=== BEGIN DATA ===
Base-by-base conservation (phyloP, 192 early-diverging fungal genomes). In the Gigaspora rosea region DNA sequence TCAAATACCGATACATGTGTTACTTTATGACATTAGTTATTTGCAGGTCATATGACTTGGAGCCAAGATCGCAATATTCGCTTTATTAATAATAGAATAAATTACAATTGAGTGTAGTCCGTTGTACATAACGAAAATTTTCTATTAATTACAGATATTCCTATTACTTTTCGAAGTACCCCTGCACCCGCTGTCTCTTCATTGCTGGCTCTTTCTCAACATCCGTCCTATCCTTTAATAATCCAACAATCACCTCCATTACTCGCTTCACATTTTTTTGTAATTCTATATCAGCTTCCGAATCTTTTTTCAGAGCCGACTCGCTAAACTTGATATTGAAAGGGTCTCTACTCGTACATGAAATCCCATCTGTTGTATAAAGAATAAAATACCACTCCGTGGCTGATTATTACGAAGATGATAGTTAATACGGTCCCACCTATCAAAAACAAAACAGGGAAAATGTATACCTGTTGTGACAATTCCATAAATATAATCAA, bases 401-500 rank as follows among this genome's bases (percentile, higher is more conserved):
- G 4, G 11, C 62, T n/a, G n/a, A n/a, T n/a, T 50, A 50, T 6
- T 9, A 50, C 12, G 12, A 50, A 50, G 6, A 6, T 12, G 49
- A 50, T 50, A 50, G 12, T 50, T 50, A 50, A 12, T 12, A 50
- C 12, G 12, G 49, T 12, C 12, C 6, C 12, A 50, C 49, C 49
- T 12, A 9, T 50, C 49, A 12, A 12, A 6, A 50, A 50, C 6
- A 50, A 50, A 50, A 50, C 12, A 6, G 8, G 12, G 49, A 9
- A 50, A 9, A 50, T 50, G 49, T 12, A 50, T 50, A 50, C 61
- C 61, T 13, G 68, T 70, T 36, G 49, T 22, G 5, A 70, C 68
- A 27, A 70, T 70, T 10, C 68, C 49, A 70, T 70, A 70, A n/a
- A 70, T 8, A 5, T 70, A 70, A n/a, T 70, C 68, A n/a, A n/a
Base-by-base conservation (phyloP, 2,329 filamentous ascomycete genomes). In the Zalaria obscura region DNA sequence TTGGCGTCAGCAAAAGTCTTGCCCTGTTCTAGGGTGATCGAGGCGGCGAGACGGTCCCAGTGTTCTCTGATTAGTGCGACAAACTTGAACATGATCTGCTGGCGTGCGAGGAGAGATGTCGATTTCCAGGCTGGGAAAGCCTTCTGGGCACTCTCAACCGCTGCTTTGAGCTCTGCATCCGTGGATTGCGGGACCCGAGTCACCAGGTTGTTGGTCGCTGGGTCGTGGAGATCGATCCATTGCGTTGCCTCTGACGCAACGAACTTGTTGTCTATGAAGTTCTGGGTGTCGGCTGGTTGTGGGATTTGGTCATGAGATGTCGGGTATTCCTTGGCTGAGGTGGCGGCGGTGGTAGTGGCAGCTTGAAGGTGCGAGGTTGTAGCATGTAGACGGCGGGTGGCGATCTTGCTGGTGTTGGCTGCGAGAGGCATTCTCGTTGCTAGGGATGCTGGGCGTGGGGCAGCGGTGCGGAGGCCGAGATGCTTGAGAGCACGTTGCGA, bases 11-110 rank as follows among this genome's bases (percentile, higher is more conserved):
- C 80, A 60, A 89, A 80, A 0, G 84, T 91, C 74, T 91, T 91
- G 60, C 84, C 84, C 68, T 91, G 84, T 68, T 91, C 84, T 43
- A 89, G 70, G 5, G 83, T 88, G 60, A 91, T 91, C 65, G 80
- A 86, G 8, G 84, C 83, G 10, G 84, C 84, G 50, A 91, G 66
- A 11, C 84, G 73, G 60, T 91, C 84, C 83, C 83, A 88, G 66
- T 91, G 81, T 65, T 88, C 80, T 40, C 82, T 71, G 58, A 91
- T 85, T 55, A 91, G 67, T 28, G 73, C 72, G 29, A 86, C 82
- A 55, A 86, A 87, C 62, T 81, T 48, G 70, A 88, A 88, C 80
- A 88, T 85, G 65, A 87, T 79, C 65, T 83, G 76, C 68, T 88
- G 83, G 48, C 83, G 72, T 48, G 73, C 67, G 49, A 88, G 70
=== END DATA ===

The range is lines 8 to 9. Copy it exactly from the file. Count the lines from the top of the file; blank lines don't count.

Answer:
- A 50, A 9, A 50, T 50, G 49, T 12, A 50, T 50, A 50, C 61
- C 61, T 13, G 68, T 70, T 36, G 49, T 22, G 5, A 70, C 68